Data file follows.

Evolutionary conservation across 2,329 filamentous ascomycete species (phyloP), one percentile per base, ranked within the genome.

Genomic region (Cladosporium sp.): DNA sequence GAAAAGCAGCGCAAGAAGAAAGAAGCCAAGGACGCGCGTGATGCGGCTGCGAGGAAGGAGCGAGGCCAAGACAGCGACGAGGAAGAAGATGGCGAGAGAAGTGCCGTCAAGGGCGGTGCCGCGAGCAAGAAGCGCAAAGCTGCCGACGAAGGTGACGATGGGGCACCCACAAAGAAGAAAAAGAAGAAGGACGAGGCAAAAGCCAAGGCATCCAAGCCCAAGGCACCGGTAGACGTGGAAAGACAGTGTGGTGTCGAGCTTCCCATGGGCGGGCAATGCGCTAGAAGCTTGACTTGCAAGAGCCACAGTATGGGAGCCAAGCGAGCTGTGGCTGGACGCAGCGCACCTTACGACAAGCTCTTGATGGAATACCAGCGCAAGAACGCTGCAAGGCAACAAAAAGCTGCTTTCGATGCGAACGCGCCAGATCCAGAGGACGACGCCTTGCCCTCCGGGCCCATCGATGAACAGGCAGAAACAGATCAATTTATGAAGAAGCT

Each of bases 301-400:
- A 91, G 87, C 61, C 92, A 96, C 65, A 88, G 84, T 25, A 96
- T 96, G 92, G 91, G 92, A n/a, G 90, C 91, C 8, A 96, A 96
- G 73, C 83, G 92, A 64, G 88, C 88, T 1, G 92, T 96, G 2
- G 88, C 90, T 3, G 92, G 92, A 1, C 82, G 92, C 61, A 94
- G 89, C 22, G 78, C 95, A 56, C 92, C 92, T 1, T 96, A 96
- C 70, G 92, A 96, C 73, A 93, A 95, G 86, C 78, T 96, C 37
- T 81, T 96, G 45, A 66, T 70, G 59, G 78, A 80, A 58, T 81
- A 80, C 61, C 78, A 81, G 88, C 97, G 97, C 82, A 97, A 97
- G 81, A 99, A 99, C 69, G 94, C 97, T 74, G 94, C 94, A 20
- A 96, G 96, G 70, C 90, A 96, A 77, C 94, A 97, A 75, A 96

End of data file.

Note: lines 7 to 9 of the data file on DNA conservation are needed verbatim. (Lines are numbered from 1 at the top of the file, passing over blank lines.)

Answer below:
- G 88, C 90, T 3, G 92, G 92, A 1, C 82, G 92, C 61, A 94
- G 89, C 22, G 78, C 95, A 56, C 92, C 92, T 1, T 96, A 96
- C 70, G 92, A 96, C 73, A 93, A 95, G 86, C 78, T 96, C 37